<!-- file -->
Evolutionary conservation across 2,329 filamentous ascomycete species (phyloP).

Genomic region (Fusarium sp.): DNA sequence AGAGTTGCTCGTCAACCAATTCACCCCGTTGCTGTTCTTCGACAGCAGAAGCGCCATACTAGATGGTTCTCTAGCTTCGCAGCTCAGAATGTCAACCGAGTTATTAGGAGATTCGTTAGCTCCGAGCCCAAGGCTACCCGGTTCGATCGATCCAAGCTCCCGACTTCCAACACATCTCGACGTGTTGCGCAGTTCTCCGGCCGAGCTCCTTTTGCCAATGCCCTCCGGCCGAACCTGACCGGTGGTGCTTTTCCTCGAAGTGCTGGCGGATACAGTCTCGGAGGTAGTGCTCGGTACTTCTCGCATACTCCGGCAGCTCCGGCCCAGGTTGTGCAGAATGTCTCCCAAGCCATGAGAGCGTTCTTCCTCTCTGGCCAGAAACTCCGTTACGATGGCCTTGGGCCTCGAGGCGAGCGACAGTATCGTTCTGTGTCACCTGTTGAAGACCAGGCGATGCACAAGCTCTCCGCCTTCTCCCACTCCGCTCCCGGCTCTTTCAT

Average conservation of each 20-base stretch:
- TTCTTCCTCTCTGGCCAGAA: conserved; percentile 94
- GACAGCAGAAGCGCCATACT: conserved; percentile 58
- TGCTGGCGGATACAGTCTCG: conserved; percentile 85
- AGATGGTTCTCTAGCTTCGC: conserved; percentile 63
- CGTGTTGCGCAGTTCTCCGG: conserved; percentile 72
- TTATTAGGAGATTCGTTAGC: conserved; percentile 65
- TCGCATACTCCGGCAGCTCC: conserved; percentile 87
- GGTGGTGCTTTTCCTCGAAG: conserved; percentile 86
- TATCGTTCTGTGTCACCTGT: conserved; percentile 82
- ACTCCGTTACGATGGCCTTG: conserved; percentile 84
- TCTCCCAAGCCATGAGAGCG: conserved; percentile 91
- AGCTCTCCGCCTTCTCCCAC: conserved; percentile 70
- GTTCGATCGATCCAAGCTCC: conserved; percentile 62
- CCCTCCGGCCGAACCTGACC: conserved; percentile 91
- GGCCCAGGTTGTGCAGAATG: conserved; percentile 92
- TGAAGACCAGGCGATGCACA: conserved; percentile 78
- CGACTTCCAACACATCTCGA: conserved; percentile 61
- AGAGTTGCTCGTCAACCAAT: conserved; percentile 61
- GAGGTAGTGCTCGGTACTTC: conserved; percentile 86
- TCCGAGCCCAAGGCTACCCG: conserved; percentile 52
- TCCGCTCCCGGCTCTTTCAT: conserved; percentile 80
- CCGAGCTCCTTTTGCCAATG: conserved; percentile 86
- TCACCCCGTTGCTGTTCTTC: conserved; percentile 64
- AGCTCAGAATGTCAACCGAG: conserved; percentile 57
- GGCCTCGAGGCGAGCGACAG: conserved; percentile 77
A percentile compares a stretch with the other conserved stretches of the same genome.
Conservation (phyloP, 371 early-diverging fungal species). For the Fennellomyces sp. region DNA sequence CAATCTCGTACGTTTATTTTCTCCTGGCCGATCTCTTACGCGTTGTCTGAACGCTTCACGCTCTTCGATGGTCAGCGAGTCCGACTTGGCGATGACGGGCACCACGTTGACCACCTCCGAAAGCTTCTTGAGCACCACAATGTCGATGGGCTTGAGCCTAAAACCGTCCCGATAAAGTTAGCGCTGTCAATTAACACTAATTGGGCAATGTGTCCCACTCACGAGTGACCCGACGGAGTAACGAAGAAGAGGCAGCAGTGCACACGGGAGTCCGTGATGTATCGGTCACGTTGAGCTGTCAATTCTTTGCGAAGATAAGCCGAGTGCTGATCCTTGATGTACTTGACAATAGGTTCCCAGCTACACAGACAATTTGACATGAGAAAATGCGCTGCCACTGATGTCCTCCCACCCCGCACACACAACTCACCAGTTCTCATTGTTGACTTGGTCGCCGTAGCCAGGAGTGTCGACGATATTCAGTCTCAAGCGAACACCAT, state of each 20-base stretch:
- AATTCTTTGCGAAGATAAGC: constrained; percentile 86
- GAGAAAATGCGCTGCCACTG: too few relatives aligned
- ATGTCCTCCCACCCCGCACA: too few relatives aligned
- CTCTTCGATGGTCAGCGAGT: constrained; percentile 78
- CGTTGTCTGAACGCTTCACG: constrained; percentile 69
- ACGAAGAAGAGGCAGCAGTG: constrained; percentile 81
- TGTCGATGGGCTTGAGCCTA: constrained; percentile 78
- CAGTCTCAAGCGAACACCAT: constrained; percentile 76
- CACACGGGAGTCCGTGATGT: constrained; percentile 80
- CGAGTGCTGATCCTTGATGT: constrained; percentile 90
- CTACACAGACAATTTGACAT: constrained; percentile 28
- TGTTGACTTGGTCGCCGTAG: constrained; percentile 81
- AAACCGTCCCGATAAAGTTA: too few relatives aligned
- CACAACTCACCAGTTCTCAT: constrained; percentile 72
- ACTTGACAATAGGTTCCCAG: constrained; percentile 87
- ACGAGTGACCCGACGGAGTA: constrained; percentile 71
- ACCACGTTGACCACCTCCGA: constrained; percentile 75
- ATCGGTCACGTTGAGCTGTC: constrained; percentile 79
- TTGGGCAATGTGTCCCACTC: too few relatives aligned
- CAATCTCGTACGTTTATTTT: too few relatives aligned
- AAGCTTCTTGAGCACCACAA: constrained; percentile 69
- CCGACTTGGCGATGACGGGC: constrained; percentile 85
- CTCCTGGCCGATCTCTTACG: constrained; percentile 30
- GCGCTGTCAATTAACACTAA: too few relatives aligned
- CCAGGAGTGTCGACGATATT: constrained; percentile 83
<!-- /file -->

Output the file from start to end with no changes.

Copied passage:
Evolutionary conservation across 2,329 filamentous ascomycete species (phyloP).

Genomic region (Fusarium sp.): DNA sequence AGAGTTGCTCGTCAACCAATTCACCCCGTTGCTGTTCTTCGACAGCAGAAGCGCCATACTAGATGGTTCTCTAGCTTCGCAGCTCAGAATGTCAACCGAGTTATTAGGAGATTCGTTAGCTCCGAGCCCAAGGCTACCCGGTTCGATCGATCCAAGCTCCCGACTTCCAACACATCTCGACGTGTTGCGCAGTTCTCCGGCCGAGCTCCTTTTGCCAATGCCCTCCGGCCGAACCTGACCGGTGGTGCTTTTCCTCGAAGTGCTGGCGGATACAGTCTCGGAGGTAGTGCTCGGTACTTCTCGCATACTCCGGCAGCTCCGGCCCAGGTTGTGCAGAATGTCTCCCAAGCCATGAGAGCGTTCTTCCTCTCTGGCCAGAAACTCCGTTACGATGGCCTTGGGCCTCGAGGCGAGCGACAGTATCGTTCTGTGTCACCTGTTGAAGACCAGGCGATGCACAAGCTCTCCGCCTTCTCCCACTCCGCTCCCGGCTCTTTCAT

Average conservation of each 20-base stretch:
- TTCTTCCTCTCTGGCCAGAA: conserved; percentile 94
- GACAGCAGAAGCGCCATACT: conserved; percentile 58
- TGCTGGCGGATACAGTCTCG: conserved; percentile 85
- AGATGGTTCTCTAGCTTCGC: conserved; percentile 63
- CGTGTTGCGCAGTTCTCCGG: conserved; percentile 72
- TTATTAGGAGATTCGTTAGC: conserved; percentile 65
- TCGCATACTCCGGCAGCTCC: conserved; percentile 87
- GGTGGTGCTTTTCCTCGAAG: conserved; percentile 86
- TATCGTTCTGTGTCACCTGT: conserved; percentile 82
- ACTCCGTTACGATGGCCTTG: conserved; percentile 84
- TCTCCCAAGCCATGAGAGCG: conserved; percentile 91
- AGCTCTCCGCCTTCTCCCAC: conserved; percentile 70
- GTTCGATCGATCCAAGCTCC: conserved; percentile 62
- CCCTCCGGCCGAACCTGACC: conserved; percentile 91
- GGCCCAGGTTGTGCAGAATG: conserved; percentile 92
- TGAAGACCAGGCGATGCACA: conserved; percentile 78
- CGACTTCCAACACATCTCGA: conserved; percentile 61
- AGAGTTGCTCGTCAACCAAT: conserved; percentile 61
- GAGGTAGTGCTCGGTACTTC: conserved; percentile 86
- TCCGAGCCCAAGGCTACCCG: conserved; percentile 52
- TCCGCTCCCGGCTCTTTCAT: conserved; percentile 80
- CCGAGCTCCTTTTGCCAATG: conserved; percentile 86
- TCACCCCGTTGCTGTTCTTC: conserved; percentile 64
- AGCTCAGAATGTCAACCGAG: conserved; percentile 57
- GGCCTCGAGGCGAGCGACAG: conserved; percentile 77
A percentile compares a stretch with the other conserved stretches of the same genome.
Conservation (phyloP, 371 early-diverging fungal species). For the Fennellomyces sp. region DNA sequence CAATCTCGTACGTTTATTTTCTCCTGGCCGATCTCTTACGCGTTGTCTGAACGCTTCACGCTCTTCGATGGTCAGCGAGTCCGACTTGGCGATGACGGGCACCACGTTGACCACCTCCGAAAGCTTCTTGAGCACCACAATGTCGATGGGCTTGAGCCTAAAACCGTCCCGATAAAGTTAGCGCTGTCAATTAACACTAATTGGGCAATGTGTCCCACTCACGAGTGACCCGACGGAGTAACGAAGAAGAGGCAGCAGTGCACACGGGAGTCCGTGATGTATCGGTCACGTTGAGCTGTCAATTCTTTGCGAAGATAAGCCGAGTGCTGATCCTTGATGTACTTGACAATAGGTTCCCAGCTACACAGACAATTTGACATGAGAAAATGCGCTGCCACTGATGTCCTCCCACCCCGCACACACAACTCACCAGTTCTCATTGTTGACTTGGTCGCCGTAGCCAGGAGTGTCGACGATATTCAGTCTCAAGCGAACACCAT, state of each 20-base stretch:
- AATTCTTTGCGAAGATAAGC: constrained; percentile 86
- GAGAAAATGCGCTGCCACTG: too few relatives aligned
- ATGTCCTCCCACCCCGCACA: too few relatives aligned
- CTCTTCGATGGTCAGCGAGT: constrained; percentile 78
- CGTTGTCTGAACGCTTCACG: constrained; percentile 69
- ACGAAGAAGAGGCAGCAGTG: constrained; percentile 81
- TGTCGATGGGCTTGAGCCTA: constrained; percentile 78
- CAGTCTCAAGCGAACACCAT: constrained; percentile 76
- CACACGGGAGTCCGTGATGT: constrained; percentile 80
- CGAGTGCTGATCCTTGATGT: constrained; percentile 90
- CTACACAGACAATTTGACAT: constrained; percentile 28
- TGTTGACTTGGTCGCCGTAG: constrained; percentile 81
- AAACCGTCCCGATAAAGTTA: too few relatives aligned
- CACAACTCACCAGTTCTCAT: constrained; percentile 72
- ACTTGACAATAGGTTCCCAG: constrained; percentile 87
- ACGAGTGACCCGACGGAGTA: constrained; percentile 71
- ACCACGTTGACCACCTCCGA: constrained; percentile 75
- ATCGGTCACGTTGAGCTGTC: constrained; percentile 79
- TTGGGCAATGTGTCCCACTC: too few relatives aligned
- CAATCTCGTACGTTTATTTT: too few relatives aligned
- AAGCTTCTTGAGCACCACAA: constrained; percentile 69
- CCGACTTGGCGATGACGGGC: constrained; percentile 85
- CTCCTGGCCGATCTCTTACG: constrained; percentile 30
- GCGCTGTCAATTAACACTAA: too few relatives aligned
- CCAGGAGTGTCGACGATATT: constrained; percentile 83